OCD (obsessive compulsive disorder) is a long-term illness that is disabling and very disturbing for the person suffering from this anxiety disorder. OCD consists of unwanted repetitive thoughts that the person is compelled to do. Some people have fear of becoming contaminated which leads to washing hands repeatedly for long periods of time. Rituals can become so severe that the person is unable to function properly in everyday life.
OCD causes tremendous stress. The stress of continuous rituals that the person is compelled to perform is so unbearable that it can lead to migraine headaches. The sufferer knows that these rituals don't make sense and that they need to stop, but can't. It is difficult for family members to understand why the person can't just stop. The person affected with OCD tries to hide their symptoms from their family members, because they are embarrassed and afraid.
Symptoms include constant checking that the door is locked or that the stove is off, cleaning consistently, feeling the need to have things in a certain order, fear of contamination, counting, washing hair over and over, repeating hand washing, bathing for hours, brushing teeth for more than 10 minutes and hoarding. Extremely red and bleeding hands is most often seen with people who suffer from hand washing rituals. They usually wear gloves to hide their hands. Bathing rituals causes severe skin problems because of the constant scrubbing.
A chemical imbalance in the brain consisting of low levels of serotonin (neurotransmitters) is believed to be the leading cause of OCD.
Strep throat or scarlet fever can cause the onset of symptoms of OCD in children and teens. OCD is not believed to be inherited.
There are many options available for the treatment of OCD. Antidepressants such as fluoxetine, fluvoxamine, sertraline, paroxetine, zoloft and prozac are very effective. Once the symptoms of OCD begin to lessen, the headaches that accommodate these symptoms will dissipate.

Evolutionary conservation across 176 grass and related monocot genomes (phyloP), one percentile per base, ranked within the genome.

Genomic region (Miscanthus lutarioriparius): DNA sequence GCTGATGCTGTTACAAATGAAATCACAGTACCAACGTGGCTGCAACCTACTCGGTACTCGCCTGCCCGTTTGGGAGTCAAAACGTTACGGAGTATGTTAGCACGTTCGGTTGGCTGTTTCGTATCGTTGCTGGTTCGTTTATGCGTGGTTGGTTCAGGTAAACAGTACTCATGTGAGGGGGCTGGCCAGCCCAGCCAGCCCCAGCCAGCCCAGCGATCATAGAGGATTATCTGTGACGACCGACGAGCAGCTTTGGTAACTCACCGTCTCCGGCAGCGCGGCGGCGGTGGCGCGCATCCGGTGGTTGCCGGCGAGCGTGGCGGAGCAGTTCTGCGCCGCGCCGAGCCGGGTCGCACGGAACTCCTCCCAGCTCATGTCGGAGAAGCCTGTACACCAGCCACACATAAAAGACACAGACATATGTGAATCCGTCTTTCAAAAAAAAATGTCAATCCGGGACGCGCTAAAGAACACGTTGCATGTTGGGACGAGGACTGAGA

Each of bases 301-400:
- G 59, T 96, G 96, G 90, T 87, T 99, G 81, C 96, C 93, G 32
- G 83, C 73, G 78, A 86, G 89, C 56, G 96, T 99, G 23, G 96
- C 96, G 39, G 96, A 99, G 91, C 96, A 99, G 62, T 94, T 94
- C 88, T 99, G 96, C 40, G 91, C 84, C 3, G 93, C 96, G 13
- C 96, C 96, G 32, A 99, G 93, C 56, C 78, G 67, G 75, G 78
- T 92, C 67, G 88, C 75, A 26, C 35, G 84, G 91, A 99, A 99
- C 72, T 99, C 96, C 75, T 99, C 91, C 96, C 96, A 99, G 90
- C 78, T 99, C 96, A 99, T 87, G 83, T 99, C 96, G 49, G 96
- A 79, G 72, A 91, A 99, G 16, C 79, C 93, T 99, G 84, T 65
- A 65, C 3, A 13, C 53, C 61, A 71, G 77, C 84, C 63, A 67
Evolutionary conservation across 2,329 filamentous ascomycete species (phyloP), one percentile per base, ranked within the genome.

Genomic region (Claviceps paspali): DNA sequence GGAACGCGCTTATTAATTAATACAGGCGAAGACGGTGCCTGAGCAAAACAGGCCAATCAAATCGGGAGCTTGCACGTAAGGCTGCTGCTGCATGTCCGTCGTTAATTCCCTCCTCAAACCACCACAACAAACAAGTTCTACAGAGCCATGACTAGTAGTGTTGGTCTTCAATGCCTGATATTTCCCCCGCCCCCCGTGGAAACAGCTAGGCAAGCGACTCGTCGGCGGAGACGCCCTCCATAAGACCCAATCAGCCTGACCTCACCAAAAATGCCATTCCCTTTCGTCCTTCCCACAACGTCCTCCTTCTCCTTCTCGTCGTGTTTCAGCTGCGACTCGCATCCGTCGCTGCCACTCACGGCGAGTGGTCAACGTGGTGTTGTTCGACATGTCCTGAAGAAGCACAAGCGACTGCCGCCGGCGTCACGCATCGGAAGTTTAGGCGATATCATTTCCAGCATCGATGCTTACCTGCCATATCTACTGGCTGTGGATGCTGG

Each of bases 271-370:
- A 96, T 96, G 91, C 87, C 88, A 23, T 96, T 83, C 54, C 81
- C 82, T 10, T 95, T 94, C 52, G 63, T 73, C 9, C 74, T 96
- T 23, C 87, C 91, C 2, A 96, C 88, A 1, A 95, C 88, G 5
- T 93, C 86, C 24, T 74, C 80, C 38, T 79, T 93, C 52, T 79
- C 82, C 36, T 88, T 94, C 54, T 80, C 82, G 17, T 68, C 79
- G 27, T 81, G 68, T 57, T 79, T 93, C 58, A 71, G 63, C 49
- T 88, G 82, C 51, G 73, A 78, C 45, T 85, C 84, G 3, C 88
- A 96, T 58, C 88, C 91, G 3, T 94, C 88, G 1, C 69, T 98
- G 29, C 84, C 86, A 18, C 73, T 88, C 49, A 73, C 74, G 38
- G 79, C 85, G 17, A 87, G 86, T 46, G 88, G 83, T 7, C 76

Electroconvulsive therapy (ECT) is used for the more severe symptoms of OCD. Behavioral therapy combined with antidepressant medications is also being utilized for relief of OCD symptoms. Side affects such as nausea, diarrhea and drowsiness are common with antidepressants.
OCD should be treated immediately, before symptoms worsen to a point of unfavorable treatment. Persons taking antidepressants are encouraged not to drink alcoholic beverages, because alcohol increases drowsiness effects of the drug and could be fatal. If headaches don't go away within a couple of days of treatment, it could mean that the medication is working against you instead of for you. Contact your physician right away.
In his book "Brain Lock," Jeffrey M. Schwartz introduces a 4-step method for overcoming OCD. It is now being used in treatment centers worldwide. This book is a self-treatment method without the use of drugs. This title fits the bill exactly. With OCD, your brain "locks" and that's the repetition.
With antidepressants and behavioral therapy offered as treatments for OCD, the potential for OCD sufferers to live a normal life is on the rise. Within two months of taking antidepressants, symptoms begin to lessen more and more everyday.